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Whether it was the Mirai botnet and Dyn or the “Cloudbleed” revelations, content delivery networks (CDNs) have been in the news recently. Research by Swisscom and Digital Shadows found over 100 million web pages and files exposed on CDNs, with many sensitive pdf, ppt and xls files publicly available online. The risks don’t stop here; if improperly configured, CDNs can be used to bypass age restrictions and registration requirements.
To start off, let’s level set on what a CDN does. A CDN is a system of distributed servers that deliver webpages and other web content to a user based on the geographic locations of the user, the origin of the webpage and a content delivery server. This means that users can access content a lot quicker, as well as making them less susceptible to denial of service attacks. Given that over 52% of the Alexa 1,000 websites use a CDN, you might not realize how often you are browsing CDN delivered content.
Figure 1: Diagram of a CDN. Source: gtmetrix.com
To assess the amount of content exposed by CDNs and the subsequent risk:
In total, searches indicated that there were 103,944,919 indexed web pages and web content across the CDN domains we assessed. Of these, nearly 15 million CDN delivered web pages had pdfs on them. Many of these were benign, but over 22,000 were sensitively marked and not for public distribution.
Some of the findings were enlightening. There was no shortage of intellectual property across pdfs and ppts, with designs, financial information, plans and pricing models and even reports about nuclear generating stations (Figure 2) all readily available.
Figure 2: Nuclear Generating Station
This could produce a gold mine for competitive intelligence, espionage and phishing. No hacking is necessary – the content is already out there.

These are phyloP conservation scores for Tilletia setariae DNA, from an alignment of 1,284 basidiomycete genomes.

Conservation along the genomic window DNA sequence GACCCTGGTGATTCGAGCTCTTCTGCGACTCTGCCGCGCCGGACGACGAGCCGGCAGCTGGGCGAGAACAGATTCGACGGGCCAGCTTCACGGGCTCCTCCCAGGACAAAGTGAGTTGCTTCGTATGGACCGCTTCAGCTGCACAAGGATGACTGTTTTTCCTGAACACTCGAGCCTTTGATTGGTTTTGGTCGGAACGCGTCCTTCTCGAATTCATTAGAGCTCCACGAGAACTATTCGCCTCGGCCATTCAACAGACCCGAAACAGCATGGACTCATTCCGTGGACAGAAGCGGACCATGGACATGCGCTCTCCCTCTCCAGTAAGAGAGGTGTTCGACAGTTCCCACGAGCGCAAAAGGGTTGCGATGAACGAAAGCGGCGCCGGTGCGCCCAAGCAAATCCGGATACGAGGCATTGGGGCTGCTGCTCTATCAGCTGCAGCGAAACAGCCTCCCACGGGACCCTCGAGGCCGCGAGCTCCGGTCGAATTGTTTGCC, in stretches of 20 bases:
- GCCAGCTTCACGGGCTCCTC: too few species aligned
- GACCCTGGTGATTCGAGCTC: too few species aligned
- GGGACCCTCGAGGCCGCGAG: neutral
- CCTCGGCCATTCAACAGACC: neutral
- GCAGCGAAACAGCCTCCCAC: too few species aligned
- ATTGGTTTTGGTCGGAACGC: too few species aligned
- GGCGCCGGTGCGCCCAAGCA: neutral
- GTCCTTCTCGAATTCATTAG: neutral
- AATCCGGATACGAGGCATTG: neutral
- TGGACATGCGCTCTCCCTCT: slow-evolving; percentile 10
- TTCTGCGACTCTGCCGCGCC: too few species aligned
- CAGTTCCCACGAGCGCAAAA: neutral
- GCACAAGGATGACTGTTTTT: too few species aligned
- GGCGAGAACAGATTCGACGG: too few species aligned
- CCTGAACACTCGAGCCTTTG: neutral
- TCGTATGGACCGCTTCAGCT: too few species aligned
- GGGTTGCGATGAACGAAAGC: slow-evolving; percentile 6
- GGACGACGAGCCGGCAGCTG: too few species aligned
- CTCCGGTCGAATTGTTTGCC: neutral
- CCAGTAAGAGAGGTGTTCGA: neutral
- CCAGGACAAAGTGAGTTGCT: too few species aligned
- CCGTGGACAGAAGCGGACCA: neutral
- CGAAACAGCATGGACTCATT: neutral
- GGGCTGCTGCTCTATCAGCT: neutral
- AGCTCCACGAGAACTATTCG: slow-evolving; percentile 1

The publicly available spreadsheets (xls and csv files) were worrisome as well. Examples of the types of data discovered included:
Figure 3: Spreadsheet
Security mechanisms are put in place so that a website’s content is protected. However, in some instances, CDNs can be used to bypass these restrictions.
Take YouTube’s age restrictions, for example. Navigating directly to the video itself will force users to log in and verify their age (Figure 4). By searching for the video through a CDN, users can bypass this control on age restriction.
Figure 4: Age restriction on YouTube.com
Figure 5: Bypassing YouTube’s age restriction via a CDN
Secondly, we identified ways to bypass registration requirements for content. An online education platform that charges between $99 and $995 a year. For this fee, users can access a wide range of course materials. Unless they choose to access these resources through the website’s CDN, which would cost the users.
It is no surprise that there is sensitive information available through search engines; there are many instances of data exposed through an organization’s supply chain. As demonstrated by the previous examples, the impact of these external digital risks include:
Adversaries can reap the rewards of these CDN issues by directing and tailoring their searches to these domains.
Let us be clear – most files and pages available through CDNs are perfectly benign. However, a subset of this can leave organizations exposed. Considering the upcoming EU GDPR regulations, it is important that organizations understand where their data exists online. The fact that CDNs duplicate this information can pose a risk for organizations. In various cases that we identified it was actually the CDN which is exposing the data without the organization’s consent. There are several things organizations can do to secure their data, identify and mitigate the risks associated with the digital shadows found on CDNs: